HI OPC client, thank you for your inquiry about these new pedaling devices. You have been a perfect student of ergonomics and are aware of the many gimmicks in the marketplace. You are also aware of how sales people sell these items by trying to take advantage of the news headlines which have gone so far as to say “standing will kill you”.
The sale of “ergonomic” products is NOT regulated in Canada, so any company can invent, build and sell an accessory or product and state it is ergonomic in design.
The science of ergonomics however tells us that the best way for employees to avoid prolonged periods of static sitting time is to;
- Adjust the chair thru the day to bring about more dynamic types of movement while in the chair
- Adjust all adjustable features on the chair at the start of each day to ensure the back and hips are never less than 90 degrees and to ensure there is no pressure between the seat pan and the backs of the legs
- Take reading, telephone and short meeting tasks in standing and ensure these occur in a standing each day
- Take regular and consistent micro-breaks during each day and stand during these micro-breaks
- When taking micro-breaks stretch the body part(s) which tends to give the most discomfort during the day or those which tend to become tense or tight.
- Take lunch and breaks away from your workstation on a consistent basis
- With jobs such as customer care/call centres & production where the nature of the job prevents some of these standing behaviours, ensure Facility Managers and Purchasing provide workstations which allow sitting and standing on a 30 min/30 min basis and use the workstation in this way on a daily basis
- Commence active, fast paced walking during lunch breaks at least 3 days per week for a minimum of 20 minutes (use a comfortable sensation of being out of breath to indicated your heart rate is in a “training zone”.
The use of Treadmills at desks is a hazard and there are NO fitness benefits in using a treadmill. A review of the ISO research and standards on whole body vibration on the other hand does show that walking on a Tread Mill while engaging in fine visual work on the computer or reading is NOT recommended. The whole body vibration at each heel strike will impact the fluid parts of the eyes and can result in blurred vision.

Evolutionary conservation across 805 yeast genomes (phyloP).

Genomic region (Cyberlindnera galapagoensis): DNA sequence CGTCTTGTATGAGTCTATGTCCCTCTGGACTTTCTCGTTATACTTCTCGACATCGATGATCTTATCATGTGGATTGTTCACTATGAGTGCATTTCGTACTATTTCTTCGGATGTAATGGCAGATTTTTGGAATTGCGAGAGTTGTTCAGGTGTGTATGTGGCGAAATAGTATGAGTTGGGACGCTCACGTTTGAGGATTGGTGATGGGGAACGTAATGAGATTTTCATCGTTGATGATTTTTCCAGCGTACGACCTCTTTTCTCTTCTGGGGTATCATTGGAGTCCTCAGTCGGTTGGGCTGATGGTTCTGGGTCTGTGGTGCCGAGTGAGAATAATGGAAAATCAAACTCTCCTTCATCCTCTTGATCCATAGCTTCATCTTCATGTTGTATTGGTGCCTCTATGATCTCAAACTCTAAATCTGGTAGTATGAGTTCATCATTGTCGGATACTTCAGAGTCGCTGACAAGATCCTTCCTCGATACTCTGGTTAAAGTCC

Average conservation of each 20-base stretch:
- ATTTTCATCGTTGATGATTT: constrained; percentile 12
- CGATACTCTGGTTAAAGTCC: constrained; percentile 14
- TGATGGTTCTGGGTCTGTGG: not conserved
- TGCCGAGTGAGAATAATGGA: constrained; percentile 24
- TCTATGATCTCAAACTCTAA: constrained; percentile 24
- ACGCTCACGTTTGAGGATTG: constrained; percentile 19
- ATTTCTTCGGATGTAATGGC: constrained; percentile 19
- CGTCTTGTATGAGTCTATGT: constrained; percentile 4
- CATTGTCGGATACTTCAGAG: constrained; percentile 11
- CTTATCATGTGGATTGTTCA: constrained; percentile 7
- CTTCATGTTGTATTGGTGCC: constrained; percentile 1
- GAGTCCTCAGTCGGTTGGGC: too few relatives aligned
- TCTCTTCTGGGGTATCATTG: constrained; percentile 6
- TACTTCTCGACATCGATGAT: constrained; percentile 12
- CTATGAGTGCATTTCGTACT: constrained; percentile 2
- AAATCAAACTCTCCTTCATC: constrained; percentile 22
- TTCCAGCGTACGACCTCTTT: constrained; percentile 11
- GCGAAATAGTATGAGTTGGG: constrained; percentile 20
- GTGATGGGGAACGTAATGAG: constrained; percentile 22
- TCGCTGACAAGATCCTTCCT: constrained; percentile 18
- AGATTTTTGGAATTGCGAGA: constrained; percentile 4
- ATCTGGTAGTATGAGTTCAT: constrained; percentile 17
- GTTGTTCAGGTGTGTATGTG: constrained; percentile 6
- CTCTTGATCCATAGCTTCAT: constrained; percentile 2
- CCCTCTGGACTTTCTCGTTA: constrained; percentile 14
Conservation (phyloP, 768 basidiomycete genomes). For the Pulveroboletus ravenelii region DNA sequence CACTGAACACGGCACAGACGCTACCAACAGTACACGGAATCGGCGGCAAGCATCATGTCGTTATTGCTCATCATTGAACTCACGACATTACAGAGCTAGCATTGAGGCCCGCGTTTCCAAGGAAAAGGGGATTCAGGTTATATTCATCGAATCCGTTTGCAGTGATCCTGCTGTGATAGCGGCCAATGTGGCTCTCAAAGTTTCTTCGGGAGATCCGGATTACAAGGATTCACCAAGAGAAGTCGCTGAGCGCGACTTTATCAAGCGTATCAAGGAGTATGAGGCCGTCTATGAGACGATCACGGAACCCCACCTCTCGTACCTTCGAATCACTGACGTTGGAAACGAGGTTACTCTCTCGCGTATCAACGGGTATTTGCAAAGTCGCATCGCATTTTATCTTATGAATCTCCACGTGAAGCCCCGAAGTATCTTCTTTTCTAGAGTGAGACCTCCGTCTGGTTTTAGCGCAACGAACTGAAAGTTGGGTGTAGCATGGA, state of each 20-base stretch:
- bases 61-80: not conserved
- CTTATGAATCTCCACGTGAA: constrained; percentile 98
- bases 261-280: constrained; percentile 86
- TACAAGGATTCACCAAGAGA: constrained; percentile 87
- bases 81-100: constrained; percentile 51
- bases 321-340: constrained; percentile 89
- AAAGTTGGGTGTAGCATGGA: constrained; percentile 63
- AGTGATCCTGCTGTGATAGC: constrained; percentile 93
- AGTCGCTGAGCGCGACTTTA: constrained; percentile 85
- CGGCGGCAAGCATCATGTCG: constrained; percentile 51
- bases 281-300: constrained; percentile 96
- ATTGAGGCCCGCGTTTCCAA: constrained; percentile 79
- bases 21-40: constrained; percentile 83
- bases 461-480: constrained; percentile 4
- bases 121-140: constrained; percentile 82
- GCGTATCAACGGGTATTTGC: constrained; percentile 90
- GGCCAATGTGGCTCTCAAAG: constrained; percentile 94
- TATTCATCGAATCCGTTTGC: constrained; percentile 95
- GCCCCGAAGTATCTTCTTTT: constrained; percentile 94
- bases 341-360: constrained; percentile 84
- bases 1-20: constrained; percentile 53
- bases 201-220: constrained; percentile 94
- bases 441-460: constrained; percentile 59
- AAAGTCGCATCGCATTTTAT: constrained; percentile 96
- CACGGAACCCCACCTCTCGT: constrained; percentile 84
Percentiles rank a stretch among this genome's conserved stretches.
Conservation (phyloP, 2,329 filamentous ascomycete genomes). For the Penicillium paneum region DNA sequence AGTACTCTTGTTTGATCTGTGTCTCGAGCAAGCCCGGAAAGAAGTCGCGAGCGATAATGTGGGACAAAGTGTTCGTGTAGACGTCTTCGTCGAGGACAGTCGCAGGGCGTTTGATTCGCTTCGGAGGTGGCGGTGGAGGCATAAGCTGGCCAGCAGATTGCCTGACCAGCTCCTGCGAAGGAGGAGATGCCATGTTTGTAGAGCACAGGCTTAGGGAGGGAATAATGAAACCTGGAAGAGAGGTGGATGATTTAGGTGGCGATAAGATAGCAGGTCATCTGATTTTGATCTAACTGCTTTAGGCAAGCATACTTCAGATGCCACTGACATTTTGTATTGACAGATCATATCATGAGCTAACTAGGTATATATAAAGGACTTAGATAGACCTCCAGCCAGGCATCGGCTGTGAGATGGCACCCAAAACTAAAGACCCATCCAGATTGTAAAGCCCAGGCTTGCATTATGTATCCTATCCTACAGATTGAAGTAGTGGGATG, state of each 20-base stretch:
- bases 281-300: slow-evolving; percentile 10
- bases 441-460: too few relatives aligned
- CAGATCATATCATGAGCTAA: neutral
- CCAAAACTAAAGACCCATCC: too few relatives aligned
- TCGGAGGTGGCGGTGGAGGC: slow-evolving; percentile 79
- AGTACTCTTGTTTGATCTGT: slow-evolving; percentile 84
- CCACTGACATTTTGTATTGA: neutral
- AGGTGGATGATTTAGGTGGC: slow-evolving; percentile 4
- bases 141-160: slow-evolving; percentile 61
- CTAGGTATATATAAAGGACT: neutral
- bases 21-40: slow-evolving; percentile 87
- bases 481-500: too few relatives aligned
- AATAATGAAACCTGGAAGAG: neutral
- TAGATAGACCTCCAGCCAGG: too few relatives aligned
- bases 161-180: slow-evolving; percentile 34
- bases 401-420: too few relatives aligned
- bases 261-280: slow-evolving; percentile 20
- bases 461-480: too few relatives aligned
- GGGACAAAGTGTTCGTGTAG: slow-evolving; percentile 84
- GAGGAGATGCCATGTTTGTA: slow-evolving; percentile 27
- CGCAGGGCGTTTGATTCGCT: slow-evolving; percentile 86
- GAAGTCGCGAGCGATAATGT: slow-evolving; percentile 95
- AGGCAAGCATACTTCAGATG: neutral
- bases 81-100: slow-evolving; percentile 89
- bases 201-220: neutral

These new “cycle” devices which are now coming onto the market as “ergonomic” are not recommended by the team at Optimal Performance. These devices can result in the knees hitting the under surface of the desks; there is a lack of appropriate back angle when using the pedals for the safe use of these devices; if the employee is using a KB tray there is no room with which to use the pedals; the pedaling of these units does not impact the requirement to stand to unload the discs of the spine; does not take the hip and upper body angle out of the 90 degree angle used in standing; and does not impact the requirement mentally or physically to stand and move away from the seated position.
Bottom line- the 8 steps listed above will lower the employees’ hazard exposure related to prolonged and static sitting. When these are followed on a consistent basis by employees there is no requirement to start using non-evidence based “solutions” such as exercise balls, kneeling stools, cycle units or treadmills.
I hope this helps – I will post this onto our blog so employees can access this should they have questions about how the science of ergonomics is applied in day to day practice in the workplace.
The Ergonomic Team at Optimal Performance